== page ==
Whitman news since 1896

Whitman Wire

Vol. CLIV, Issue 4
Whitman news since 1896

Whitman Wire

Whitman news since 1896

Whitman Wire

Whitman College precinct sees largest turnout at caucus

“Wouldn’t you rather things be complete chaos like this and there be 150 people than have everything be all organized and there only be 40 people?” asked Democratic organizer Beth Call at last Saturday’s Democratic caucus in Walla Walla County.

Chaos and excitement were the stories at Walla Walla’s Republican and Democratic caucuses which saw record turnout.

“It was kind of messy, but that’s what it’s all about,” said junior Julia Nelson after the close of the Democratic caucus at Garrison Middle School.

“Everyone was so energetic, so excited,” said senior Adrianna Piazzo, who also attended the Democratic caucus.

At least 230 people showed up for the Walla Walla Republican caucus at the airport. Party chairman Jim Johnson estimated the turnout was double that of the last caucus.

At least 973 people came out for the Democratic caucuses at Garrison Middle School in Walla Walla and Columbia High School in Burbank, more than twice the 368 people that voted in the Democratic caucus four years ago.

Washington caucus-goers divide into neighborhood precincts where they sign in and write in the candidate they plan on caucusing for (or ‘undecided’ if they have not yet made up their mind). Within the smaller precincts, participants are then able to argue for a particular candidate or ask questions and discuss the various merits of the different candidates. Caucus-goers can then change their vote if they wish. The votes are tallied and then, several delegates are chosen to represent the precinct based on the breakdown of the caucus-goers votes.

At the Democratic caucus, Whitman students did their fair part to help out with the record turnout. The college precinct, which included those registered to vote from the Whitman address, was clearly the largest turnout with 150 voters, about 100 of whom were Whitman students. Several dozen other students who were registered from off-campus addresses went to different precincts.

Several Whitman students also attended the Republican caucus; however, some students experienced difficulties because the Republicans would not allow those from out of town to change their voting location at the caucus.

For the Washington Republican presidential nominee the primary determines 51 percent of who the state’s delegates go to while the caucus determines the other 49 percent. For Democrats the allocation of the delegates is based 100 percent on the caucuses.

On the Democratic side, Whitman students, Walla Walla County, and Washington as a whole went overwhelmingly for Barack Obama over Hillary Clinton. Five of the six delegates from the college precinct (131 of 150 votes), 136 of the 188 delegates from Walla Walla County and 67.5 percent of delegates statewide went to Obama.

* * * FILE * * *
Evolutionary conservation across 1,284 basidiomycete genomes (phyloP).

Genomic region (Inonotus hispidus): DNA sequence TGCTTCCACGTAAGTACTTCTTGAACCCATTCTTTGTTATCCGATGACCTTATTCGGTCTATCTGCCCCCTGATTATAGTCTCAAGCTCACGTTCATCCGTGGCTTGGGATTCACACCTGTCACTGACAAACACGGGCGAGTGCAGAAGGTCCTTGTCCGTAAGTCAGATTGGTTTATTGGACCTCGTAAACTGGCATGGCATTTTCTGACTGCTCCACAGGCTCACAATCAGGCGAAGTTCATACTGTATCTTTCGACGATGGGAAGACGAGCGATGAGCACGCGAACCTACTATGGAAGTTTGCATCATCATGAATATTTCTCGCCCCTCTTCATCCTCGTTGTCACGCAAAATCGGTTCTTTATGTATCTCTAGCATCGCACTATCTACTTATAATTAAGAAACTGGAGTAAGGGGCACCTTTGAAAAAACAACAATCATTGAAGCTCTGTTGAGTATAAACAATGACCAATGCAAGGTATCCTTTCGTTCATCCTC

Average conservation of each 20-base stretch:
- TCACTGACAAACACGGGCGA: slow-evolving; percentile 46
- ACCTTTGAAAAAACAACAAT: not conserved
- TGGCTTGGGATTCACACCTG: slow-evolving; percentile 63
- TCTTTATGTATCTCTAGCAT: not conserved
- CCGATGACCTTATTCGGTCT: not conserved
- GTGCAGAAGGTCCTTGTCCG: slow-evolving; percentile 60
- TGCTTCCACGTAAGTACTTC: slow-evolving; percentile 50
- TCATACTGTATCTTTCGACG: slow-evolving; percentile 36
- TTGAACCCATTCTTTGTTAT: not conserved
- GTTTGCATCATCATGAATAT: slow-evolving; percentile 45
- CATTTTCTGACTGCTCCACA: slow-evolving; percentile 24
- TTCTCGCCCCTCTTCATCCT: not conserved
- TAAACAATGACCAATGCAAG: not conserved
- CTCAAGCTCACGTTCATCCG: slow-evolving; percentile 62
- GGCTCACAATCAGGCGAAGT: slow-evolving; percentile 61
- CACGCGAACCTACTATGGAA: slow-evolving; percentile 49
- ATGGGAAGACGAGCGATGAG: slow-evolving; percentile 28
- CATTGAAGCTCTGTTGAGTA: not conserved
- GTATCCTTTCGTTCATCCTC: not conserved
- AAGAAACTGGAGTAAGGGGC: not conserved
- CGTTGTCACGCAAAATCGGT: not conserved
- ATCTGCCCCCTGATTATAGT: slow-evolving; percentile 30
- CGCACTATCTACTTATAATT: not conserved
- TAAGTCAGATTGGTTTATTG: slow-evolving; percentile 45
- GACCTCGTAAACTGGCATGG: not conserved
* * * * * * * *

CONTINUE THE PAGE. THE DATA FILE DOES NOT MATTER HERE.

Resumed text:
Whitman Obama supporters were excited about their big victory.

“Obama is our best chance of solving the problems we have,” said sophomore Will Canine who was appointed a precinct delegate. “Clinton will mean more of the same politics we’ve had…and most people in our generation have come to see politics as bad in and of themselves. Obama brings a broader more idealistic message that our generation can really relate to,” said Canine who invited over 100 people to the caucus and shuttled at least 20 people to and from the caucus in his car.

Whitman senior Sarith Keo, who was appointed the lone Clinton delegate from the college precinct saw the overwhelming support of Obama, which has been characteristic of young voters nation-wide, as a trend.

“I feel like the election is turning into a popularity contest for Obama…People get swept up in his message but don’t really look at the details of his plan,” said Keo, who prefers Clinton in part for her health care plan and her valuable experience.

“So many people have so many high expectations…it’s setting [Obama] up for disaster, because it’s unrealistic for this country to change as quickly as he advertises,” said Keo.

“This was my first caucus. It was wild, but a lot of fun,” said Keo.

“I loved seeing all the different people,” said sophomore Sam Chasan. “It was like, ‘oh, this is what democracy is all about.'”

On the Republican side, Washington helped reinforce John McCain’s lead in the race, winning 25.6 percent of the vote. Mike Huckabee came in a close second in the state with 23.3 percent. Ron Paul grabbed third with 21.4 percent and Mitt Romney, despite dropping out of the race last Thursday, got 15.3 percent of the delegates.

Within Walla Walla County, however, McCain took 30.8 percent while Paul was a close second with 28.1 percent. Huckabee was a distant third with 18.5 percent of the delegates.

While party organizers on both sides were excited with larger-than-expected turnouts, caucus attendees were only a tiny portion of the 32,000 registered voters in Walla Walla County.

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